Poland asks the U.S to deploy nuclear weapons on its territory
Polish Foreign Minister Zbigniew Rau said last week that non-nuclear countermeasures would be devastating.
Former CIA director David Petraeus said a possible response scenario would be for NATO to carry out conventional attacks on Russian forces in Ukraine and even sink the Black Sea Fleet.
Still, a real NATO attack on Russian military targets in Ukraine would be a major shift, turning the current conflict into a war between Russia and NATO, something policymakers have been trying to prevent for nearly 80 years.
Poland says it has asked the U.S. to send nuclear weapons to its territory amid growing Western concerns about Russia’s possible use of nuclear weapons in Ukraine.
Polish President Andrzej Duda said there was “a potential opportunity” for Poland to participate in a “nuclear sharing program” under which pilots in the nuclear installation country are trained to carry out U.S. nuclear bomb missions.
“We have spoken to U.S. leaders about whether Washington will consider this possibility. This is an open issue,” Duda said.
However, the White House said it had not received such a request.
“We have not been informed about this matter and will talk to the Polish government,” a U.S. official said.
Moving U.S. nuclear weapons to Poland would likely violate the Nuclear Non-Proliferation Treaty (NPT) and the 1997 Russia-NATO Relations Establishment Act.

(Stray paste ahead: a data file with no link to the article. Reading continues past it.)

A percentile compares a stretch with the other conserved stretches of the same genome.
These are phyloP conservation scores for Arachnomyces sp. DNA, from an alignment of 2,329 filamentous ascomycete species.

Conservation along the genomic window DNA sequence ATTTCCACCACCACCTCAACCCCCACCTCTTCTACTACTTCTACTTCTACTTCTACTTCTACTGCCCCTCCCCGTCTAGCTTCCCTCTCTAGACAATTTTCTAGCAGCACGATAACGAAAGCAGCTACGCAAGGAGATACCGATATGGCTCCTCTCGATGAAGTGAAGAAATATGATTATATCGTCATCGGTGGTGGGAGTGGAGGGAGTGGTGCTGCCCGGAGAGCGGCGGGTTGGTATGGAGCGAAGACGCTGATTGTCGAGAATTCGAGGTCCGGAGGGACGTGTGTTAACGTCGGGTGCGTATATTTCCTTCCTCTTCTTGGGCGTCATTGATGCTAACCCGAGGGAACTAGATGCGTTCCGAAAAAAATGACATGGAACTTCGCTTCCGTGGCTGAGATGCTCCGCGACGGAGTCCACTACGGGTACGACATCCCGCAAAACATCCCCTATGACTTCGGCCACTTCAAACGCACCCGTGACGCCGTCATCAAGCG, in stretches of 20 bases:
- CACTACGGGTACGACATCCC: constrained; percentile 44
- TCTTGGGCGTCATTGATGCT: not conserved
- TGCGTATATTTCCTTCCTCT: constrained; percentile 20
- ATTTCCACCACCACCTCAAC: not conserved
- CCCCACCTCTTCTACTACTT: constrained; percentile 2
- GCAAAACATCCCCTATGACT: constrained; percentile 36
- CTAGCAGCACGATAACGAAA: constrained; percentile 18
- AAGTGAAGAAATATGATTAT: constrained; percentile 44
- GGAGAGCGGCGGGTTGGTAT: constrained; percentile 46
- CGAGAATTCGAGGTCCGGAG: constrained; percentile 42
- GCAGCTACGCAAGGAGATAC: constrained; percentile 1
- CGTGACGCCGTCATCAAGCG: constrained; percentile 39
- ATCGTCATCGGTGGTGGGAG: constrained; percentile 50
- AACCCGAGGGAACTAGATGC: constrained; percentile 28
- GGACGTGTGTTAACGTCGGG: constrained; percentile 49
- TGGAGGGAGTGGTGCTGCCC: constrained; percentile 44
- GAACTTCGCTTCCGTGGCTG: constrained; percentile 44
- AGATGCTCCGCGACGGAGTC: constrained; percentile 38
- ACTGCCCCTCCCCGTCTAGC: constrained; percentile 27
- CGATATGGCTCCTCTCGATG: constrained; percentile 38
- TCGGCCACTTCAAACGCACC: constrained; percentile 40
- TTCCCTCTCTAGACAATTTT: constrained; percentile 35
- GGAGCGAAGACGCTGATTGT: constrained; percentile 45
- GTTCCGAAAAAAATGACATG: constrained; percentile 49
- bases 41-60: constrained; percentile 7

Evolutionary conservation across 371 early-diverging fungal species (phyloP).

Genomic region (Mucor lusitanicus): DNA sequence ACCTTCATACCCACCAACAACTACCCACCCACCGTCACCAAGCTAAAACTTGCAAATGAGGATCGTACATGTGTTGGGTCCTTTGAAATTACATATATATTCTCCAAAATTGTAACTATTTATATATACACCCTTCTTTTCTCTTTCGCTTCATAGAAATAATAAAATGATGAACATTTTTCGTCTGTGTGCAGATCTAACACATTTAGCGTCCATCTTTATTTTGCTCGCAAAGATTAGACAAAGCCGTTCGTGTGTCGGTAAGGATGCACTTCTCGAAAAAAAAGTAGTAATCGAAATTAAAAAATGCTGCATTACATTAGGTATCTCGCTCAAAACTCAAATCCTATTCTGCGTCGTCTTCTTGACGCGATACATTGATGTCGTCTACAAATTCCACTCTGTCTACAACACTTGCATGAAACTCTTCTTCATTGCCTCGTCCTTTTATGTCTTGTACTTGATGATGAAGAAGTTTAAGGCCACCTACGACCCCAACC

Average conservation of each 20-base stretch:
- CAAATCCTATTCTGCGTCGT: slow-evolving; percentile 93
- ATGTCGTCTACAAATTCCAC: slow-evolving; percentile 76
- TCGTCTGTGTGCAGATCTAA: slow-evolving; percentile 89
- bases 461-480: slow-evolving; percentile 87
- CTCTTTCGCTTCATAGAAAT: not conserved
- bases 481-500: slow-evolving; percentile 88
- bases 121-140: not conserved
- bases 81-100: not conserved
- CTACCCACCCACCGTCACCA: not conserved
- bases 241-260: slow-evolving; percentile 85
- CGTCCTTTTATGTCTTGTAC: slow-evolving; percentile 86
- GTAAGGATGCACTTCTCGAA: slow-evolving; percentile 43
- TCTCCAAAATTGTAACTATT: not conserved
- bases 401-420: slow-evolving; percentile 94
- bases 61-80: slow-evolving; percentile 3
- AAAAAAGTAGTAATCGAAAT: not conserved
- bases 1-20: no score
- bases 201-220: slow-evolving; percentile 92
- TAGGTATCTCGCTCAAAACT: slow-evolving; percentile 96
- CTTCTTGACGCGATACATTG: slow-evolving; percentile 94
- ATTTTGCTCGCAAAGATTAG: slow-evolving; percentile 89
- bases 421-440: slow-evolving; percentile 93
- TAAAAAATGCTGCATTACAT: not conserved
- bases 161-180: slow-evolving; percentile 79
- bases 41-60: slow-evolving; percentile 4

After the end of the Cold War, NATO announced that the alliance had no plans to deploy nuclear weapons on the territory of the new member states.
The American Association of American Scientists (FAS) estimates that the U.S. has about 100 nuclear weapons remaining in Europe after the Cold War, deployed in the
Netherlands, Belgium, Germany, Italy and Turkey. These are all B61 bombs, which are considered obsolete weapons and will not be used in the event of war with Russia. Arms control experts have long called for their removal from Europe.
However, they have been modernized into B61-12 guided nuclear bombs. These bombs were also designed so that the F-35A Lightning II stealth fighters could carry them.
Hans Kristensen, fas nuclear information project manager, said B61-12 guided bomb depots in Europe were being upgraded and enhanced.
“The reason they are doing this is to protect their forces against the growing threat of Conventional Russian missiles,” Kristensen said.
Russia, Ukraine vying for control of Zaporizhzhia nuclear power plant.
President Putin warned that he would use all available means to defend Russian territory, and announced the annexation of 4 territories in Ukraine.
Meanwhile, the White House warned of “catastrophic consequences” if Putin decides to use nuclear weapons, but not if specific measures are taken.